In addition during the quarter, we introduced our next-generation iridium solutions and announced that all Gogo BA terminals will be FANS compliance by year end. FANS which stands for our future air navigation system. It is also known as safety services. It allows for direct digital communication between the pilot and air traffic control. Furthermore, FANS ready solutions not only apply to the BA market. Inevitably safety services will become part of our operational apps package for commercial aircraft 2.

Gogo is now well positioned to take advantage of what we believe will be an increase in demand for next-gen safety services in the global aviation industry. FANS over Iridium is a great example of how Gogo leverages engineering talent across both BA and CA.

We developed FANS over Iridium for BA and we’ll be applying these solutions at CA as well. Other good examples are Gogo Vision and Text & Talk. We developed these products at CA and recently introduced them into BA. The scale in shared expertise of being in both business and commercial aviation segment is one of Gogo’s unique competitive strength.

Gogo has uniquely positioned itself as a global aero communication service provider offering end-to-end, highly reliable and flexible solutions to the aviation industry. We’ve made remarkable progress this year.

We’ve had strong growth in both revenues and profitability at CA-NA and BA segments. Our global service is operational on international aircraft for two major airlines. Gogo Vision is operational in a big way and all the evidence I see is that we offer the highest level of reliability in the industry.

With nearly 2100 commercial aircraft on line and 7700 ATG and satellite business aircraft, Gogo touches over 20% of the world’s aircraft, giving us a relevant scale to succeed in this exciting industry, transform aviation and deliver exceptional long-term shareholder value.

I would now like to turn the call over to Norm to take you through the numbers.

Norm Smagley

Thank you, Michael. Good morning everyone. As Michael mentioned, we had a great quarter. We achieved record revenue of $99.5 million for the quarter, up 25% versus the second quarter of last year. Our service revenue of $79.2 million was up 28% and our equipment revenue of $20.4 million was up 78%. Our consolidated results include strong growth in segment profit at both CA North America and BA and nearly $90 million investment in our international expansion. As a result of the expansion, our adjusted EBITDA of $3.1 million was down $0.7 million versus last year.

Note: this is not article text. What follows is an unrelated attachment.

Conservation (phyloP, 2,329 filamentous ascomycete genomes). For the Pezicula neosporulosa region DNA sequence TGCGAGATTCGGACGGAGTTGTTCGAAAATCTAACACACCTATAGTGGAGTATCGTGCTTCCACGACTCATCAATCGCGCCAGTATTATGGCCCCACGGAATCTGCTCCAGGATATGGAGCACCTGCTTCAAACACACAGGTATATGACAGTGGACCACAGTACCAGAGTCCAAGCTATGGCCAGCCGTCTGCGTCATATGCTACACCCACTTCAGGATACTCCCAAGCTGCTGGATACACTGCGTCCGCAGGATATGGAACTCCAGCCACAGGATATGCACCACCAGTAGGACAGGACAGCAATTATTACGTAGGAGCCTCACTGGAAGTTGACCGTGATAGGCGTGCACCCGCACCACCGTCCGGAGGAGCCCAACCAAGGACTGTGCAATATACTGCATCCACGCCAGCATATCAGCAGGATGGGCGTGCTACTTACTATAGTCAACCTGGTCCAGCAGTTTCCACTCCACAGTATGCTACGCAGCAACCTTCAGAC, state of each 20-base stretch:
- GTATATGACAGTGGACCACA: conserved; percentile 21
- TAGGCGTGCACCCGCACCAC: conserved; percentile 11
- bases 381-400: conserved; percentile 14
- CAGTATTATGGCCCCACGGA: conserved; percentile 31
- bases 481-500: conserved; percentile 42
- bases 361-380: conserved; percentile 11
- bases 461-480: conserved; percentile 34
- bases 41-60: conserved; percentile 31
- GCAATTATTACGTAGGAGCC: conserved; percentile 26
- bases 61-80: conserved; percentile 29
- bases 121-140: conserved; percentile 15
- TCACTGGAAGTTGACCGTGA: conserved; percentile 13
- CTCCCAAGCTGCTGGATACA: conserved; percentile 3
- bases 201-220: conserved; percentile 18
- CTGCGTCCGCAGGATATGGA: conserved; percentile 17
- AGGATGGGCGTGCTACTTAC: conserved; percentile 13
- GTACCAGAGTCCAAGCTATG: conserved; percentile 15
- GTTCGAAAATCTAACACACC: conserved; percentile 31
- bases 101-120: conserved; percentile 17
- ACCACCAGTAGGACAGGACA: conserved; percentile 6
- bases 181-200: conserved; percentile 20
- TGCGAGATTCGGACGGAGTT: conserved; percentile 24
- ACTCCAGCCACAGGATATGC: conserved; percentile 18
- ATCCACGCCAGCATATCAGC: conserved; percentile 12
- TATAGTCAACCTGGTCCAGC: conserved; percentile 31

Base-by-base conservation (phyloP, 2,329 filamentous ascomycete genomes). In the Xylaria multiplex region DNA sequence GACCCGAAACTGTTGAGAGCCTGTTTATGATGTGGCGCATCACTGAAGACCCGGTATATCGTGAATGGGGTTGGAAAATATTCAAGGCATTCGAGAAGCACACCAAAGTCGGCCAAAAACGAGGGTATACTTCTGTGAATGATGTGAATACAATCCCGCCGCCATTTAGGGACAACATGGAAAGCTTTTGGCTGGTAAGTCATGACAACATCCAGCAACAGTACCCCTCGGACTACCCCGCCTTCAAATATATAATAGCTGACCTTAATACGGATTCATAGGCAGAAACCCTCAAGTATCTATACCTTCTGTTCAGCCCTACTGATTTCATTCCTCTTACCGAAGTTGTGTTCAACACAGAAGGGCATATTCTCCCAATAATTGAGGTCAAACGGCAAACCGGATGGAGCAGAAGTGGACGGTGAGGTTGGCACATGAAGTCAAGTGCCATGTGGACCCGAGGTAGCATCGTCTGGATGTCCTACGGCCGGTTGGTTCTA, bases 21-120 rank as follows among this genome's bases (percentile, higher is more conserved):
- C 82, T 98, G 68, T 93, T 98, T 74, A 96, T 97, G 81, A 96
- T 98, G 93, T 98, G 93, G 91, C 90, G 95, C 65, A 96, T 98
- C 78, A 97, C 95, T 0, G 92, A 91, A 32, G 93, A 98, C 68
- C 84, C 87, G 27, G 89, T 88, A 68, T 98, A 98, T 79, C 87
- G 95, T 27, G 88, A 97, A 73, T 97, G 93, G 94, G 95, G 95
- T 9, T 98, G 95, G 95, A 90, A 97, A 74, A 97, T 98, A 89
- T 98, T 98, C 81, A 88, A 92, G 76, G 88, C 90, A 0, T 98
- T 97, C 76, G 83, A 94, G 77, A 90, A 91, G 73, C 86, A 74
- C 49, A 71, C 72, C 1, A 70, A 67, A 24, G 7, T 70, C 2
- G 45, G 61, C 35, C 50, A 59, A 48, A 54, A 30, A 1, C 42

In July, we announced $75 million increase in our credit facility at a cost about 4 percentage points lower than our previous borrowings. This reflects the markets recognition of our strong execution track record.

Let’s now turn to the performance of our operating segments. CA North America revenue of $62.1 million was up 25% versus last year, driven by an increase in connectivity revenue. We ended the quarter with 2058 aircrafts on line, up 76% versus Q2 of last year.

Our average monthly service revenue per aircraft or ARPA reached nearly $10,000, up 18% from last year. This indicates the run rate of nearly $120,000 per aircraft. ARPA growth was driven by -- primarily by 14% increase in take rate to 6.7% and 3% increase in the average revenue per session of $10.70.

I’d like to mention that we have revised our reported GTO number for Q1 of this year to $71.3 million from $74.7 million to reflect updated operational data that became available following the filing of our first quarter report. This had only a minor impact on take rate in ARPP.

For the quarter, CA North America cost of service declined to 46% of service revenue from 50% last year, driven by the continued scalability of our infrastructure. In addition, other operating expenses as a percent of revenue, excluding depreciation and amortization declined by 2 percentage points and 43% to 41%, primarily driven by G&A.

Our CA North America segment profit more than doubled to $6.4 million for the quarter versus $2.7 million a year ago. Our segment profit margin doubled to 10%, up from 5% a year ago. Needless to say, we are very pleased with these results.